The Empire strikes back
August 10, 2010
A version of the following appeared in DN&A on Aug 10th, 2010 at http://www.dnaindia.com/opinion/comment_britain-needs-to-show-contrition-about-the-raj-s-depredations_1421101.
A pdf of the page is at http://epaper.dnaindia.com/epaperpdf/10082010/9main%20edition-pg10-0.pdf
The Empire strikes back
The Cameron visit reflected realities, but we must not forget imperial barbarity: never again!
The recent India visit of UK’s prime minister David Cameron got less attention than it deserved. Cameron was clear that his intent was to build up business ties, reflecting the relative importance of the UK and India in the global economy. Cameron was explicit that he was speaking to India on equal terms; some might even say, to be dramatic, that he was a supplicant with a begging-bowl.
Cameron also made a statement about Pakistan’s role in terrorism in the Indian subcontinent, which, to any impartial observer, was justified by the evidence, especially the recent uncovering of 92,000 secret US Army documents. Cameron merely observed that Pakistan must be not be allowed to, well, speak with forked tongue, and export terror, which it seems to do quite happily today.
Besides, India refused to even talk of British poverty-reduction aid. But what was more interesting was the reaction of the British media to what they perceived as the humiliation of the British nation when it has to beseech India to increase trade with it.
India is waxing, and the UK waning. India’s economy will overtake the British economy even in nominal (it already has in PPP) terms soon. I have asked a number of Britons what exactly their core competence is – and the inevitable answer is “financial services”. Yes, that makes sense, because after all Britain manufactures practically nothing anybody else wants.
Britain has come full circle in that regard. When they appeared at the imperial Chinese court circa 1750, seeking trade, the Chinese told them they needed nothing of British origin. Of course, thereupon clever Brits introduced opium, which did make the addicted Chinese open up their purse-strings. Which opium (or in Marx’s terminology, opiate), I wonder, do the Brits have in mind now for India?
Intriguingly “financial services” is a euphemism for “the interest earned on the money we looted from your country”. I did a little accounting of the systematic loot by Britain, based on estimates by contemporary scholars such as William Digby and Dadabhai Navroji, and later historians. The number is astronomical, not less than $1 trillion, and possibly as much as $10 trillion in today’s money. For comparison, US GDP is about $13 trillion. They don’t have much else: they have even pawned the East India Company and other family jewels. Hard times, indeed.
Not surprisingly, there was an outburst in the UK Daily Mail titled “Stop saying sorry for our history: For too long our leaders have been crippled by a post-imperial cringe”. This was from an obvious Blimp-type named Dominic Sandbrook who clearly felt peeved that Indians preferred independence.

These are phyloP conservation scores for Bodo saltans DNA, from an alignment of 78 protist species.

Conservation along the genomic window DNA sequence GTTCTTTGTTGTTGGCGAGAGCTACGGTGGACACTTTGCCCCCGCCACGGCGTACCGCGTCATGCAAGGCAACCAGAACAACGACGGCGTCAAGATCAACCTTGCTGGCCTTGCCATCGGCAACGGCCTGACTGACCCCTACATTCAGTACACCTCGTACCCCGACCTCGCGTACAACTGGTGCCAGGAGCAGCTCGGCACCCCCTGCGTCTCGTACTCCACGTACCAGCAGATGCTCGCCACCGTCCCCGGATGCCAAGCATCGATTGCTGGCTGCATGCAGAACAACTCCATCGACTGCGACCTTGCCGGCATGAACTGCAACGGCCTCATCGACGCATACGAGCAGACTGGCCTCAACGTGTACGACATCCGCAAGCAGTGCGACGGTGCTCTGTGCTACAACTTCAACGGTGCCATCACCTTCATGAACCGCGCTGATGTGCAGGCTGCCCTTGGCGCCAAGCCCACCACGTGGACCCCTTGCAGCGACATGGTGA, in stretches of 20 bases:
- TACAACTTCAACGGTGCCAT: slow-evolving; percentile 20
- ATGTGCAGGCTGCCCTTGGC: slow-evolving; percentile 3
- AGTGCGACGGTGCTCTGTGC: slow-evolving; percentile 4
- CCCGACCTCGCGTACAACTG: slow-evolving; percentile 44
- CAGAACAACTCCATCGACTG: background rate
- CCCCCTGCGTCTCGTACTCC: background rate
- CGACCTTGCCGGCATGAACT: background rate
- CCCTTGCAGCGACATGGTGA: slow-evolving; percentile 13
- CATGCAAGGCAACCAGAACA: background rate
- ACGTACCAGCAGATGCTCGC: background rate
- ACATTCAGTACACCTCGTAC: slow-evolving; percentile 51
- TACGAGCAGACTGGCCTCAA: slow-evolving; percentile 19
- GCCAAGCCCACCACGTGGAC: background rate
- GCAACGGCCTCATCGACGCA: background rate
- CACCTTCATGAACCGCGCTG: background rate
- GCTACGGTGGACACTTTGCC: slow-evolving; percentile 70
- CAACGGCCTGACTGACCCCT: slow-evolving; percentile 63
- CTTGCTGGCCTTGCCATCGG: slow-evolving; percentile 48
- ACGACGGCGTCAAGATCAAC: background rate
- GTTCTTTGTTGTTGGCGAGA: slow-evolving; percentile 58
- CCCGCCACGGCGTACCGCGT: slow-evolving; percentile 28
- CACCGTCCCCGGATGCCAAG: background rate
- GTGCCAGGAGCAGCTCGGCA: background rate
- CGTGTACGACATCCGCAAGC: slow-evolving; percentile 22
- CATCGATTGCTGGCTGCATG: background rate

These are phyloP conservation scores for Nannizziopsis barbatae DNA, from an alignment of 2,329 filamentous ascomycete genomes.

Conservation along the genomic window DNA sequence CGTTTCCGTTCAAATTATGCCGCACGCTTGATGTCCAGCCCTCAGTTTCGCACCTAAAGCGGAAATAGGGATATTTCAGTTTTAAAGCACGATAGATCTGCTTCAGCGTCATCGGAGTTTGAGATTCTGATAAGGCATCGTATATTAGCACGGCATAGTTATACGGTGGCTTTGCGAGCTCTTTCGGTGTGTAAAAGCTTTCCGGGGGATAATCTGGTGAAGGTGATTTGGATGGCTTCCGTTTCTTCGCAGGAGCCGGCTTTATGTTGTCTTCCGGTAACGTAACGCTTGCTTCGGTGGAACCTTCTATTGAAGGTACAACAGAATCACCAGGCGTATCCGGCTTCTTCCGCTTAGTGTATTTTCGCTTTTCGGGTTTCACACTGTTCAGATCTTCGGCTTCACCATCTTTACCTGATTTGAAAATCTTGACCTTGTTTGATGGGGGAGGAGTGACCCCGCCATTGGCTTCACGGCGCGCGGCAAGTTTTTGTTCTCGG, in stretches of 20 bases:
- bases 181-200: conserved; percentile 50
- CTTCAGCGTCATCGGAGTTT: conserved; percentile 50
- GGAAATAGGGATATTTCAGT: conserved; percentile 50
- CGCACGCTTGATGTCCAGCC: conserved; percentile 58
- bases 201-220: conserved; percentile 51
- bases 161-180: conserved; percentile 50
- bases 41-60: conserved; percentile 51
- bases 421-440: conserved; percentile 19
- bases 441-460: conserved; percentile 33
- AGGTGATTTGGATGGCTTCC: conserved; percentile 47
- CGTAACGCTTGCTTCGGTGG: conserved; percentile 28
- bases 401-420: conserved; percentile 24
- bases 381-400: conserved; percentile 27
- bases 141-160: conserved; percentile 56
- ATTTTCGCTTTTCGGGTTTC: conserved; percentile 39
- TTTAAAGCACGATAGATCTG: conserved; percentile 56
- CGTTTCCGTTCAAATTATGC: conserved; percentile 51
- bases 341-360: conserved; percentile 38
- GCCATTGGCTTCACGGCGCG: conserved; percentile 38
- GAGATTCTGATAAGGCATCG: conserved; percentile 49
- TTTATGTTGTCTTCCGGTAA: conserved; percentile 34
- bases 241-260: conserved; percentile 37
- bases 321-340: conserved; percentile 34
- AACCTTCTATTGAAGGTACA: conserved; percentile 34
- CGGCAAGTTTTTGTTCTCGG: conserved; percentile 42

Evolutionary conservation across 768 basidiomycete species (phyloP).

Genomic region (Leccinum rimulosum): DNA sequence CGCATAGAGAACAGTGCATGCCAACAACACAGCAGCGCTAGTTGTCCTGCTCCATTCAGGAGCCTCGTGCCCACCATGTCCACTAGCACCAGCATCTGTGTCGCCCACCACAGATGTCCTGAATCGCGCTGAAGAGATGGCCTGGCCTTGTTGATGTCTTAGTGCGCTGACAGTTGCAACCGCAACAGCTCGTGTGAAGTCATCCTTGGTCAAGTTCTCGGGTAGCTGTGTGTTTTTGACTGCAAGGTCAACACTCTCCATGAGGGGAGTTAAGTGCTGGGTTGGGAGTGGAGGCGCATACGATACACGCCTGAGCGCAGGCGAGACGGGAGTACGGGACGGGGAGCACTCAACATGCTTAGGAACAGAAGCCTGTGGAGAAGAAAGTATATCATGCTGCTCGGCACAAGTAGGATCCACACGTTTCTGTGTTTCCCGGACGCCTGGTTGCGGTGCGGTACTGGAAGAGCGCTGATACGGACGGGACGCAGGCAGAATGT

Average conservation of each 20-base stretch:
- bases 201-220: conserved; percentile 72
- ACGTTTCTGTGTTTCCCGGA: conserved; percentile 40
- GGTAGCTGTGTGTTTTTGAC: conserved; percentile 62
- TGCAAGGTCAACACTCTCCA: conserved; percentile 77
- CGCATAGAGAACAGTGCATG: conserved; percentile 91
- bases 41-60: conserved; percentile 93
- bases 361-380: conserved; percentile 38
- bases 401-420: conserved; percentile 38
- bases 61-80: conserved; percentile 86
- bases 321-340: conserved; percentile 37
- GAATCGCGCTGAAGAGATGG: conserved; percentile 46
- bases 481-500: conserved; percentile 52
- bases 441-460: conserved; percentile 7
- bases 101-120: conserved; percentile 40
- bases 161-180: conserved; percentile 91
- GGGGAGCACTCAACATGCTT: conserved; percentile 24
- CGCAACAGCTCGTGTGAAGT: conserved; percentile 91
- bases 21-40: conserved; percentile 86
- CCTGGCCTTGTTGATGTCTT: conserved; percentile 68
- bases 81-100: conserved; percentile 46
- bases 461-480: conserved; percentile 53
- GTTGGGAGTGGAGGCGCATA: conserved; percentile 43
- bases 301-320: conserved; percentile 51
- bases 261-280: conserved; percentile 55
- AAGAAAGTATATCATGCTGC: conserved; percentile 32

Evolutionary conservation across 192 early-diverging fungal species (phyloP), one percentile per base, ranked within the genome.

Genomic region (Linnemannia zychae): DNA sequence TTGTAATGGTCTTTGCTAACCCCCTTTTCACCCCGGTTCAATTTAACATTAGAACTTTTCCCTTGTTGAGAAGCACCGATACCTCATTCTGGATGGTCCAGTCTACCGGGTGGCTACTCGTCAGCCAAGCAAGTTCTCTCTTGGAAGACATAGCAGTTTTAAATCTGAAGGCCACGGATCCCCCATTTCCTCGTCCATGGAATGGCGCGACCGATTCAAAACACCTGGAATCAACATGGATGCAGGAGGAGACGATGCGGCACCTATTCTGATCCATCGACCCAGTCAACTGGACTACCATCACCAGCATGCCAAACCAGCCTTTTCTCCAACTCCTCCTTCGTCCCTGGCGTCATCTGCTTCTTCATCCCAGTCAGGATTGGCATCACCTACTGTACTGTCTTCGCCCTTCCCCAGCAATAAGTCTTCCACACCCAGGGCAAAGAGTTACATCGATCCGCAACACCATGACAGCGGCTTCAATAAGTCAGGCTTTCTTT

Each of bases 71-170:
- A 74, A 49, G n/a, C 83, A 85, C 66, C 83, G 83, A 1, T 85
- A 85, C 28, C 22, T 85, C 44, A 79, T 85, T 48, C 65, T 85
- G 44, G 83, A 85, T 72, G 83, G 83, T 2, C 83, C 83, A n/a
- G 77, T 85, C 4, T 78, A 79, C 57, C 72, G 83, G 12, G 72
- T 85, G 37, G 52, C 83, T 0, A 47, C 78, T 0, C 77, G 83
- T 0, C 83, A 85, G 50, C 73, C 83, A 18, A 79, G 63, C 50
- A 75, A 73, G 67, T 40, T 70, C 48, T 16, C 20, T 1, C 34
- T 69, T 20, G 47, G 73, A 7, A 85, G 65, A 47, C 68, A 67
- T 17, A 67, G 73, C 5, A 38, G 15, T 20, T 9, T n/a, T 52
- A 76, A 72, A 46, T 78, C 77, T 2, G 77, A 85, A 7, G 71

What apologies? The British have never apologized for empire, nor have they given any reparations. Compare this to the decent Japanese, who, the Chinese have learned, can be made to cough up billions just by jumping up and down and screaming “Rape of Nanking”.
Even if there were no apology, an acknowledgment of mala fide would help. Instead, the visit of the British Queen and her husband a few years ago produced the black comedy of their insensitivity to the horrors of imperial rule. It appears the husband, Prince Phillip, is one of those upper-class people immortalized by PG Wodehouse (think Bertie Wooster, Gussie Fink-Nottle).
Phillip had the audacity to go to Jallianwallah Bagh and declare that there were really not that many casualties there. When asked to substantiate this startling statement, he airily said General Dyer’s son had told him. And who is General Dyer? Why, merely the guy who had ordered the firing at Jallianwallah Bagh. Talk of conflict of interest!
Sandbook’s broadside was followed by another by Nirpal Dhaliwal titled “Britain has no need to make an apology for Empire…”. I beg to differ. Britain, at the very least, needs to apologize for Jallianwallah Bagh – you know, defenseless crowd in a walled garden with no access, 1675 bullets, 1579 casualties?
And how about the horrifying famines circa 1890, which left upto 20 million Indians dead? The classic account of this, “Late Victorian Holocausts: El Nino Famines and the Making of the Third World” by Mike Davis should be made compulsory reading in Indian schools. So should “The Raj Syndrome: A Study in Imperial Perceptions” by Suhash Choudhary, a brilliant expose of the belly of the beast.
We need to know that under British rule there were 31 major famines in 200 years, as opposed to 17 in the preceding 2000 years.
We need to know history so the healing can begin. Those wronged deserve apologies. The West is pretty bad at contrition. Every year, on August 5th and August 9th, there is no American repentance about the atomic bombs it dropped. I have been to Nagasaki’s peace park, close to Ground Zero. There are solemn memorials there from many countries, but not the US.
825 words, Aug 8, 2010
Errata: It is Suhash Chakravarti, not Suhash Choudhary, who wrote the outstandingly brilliant ‘The Raj Syndrome’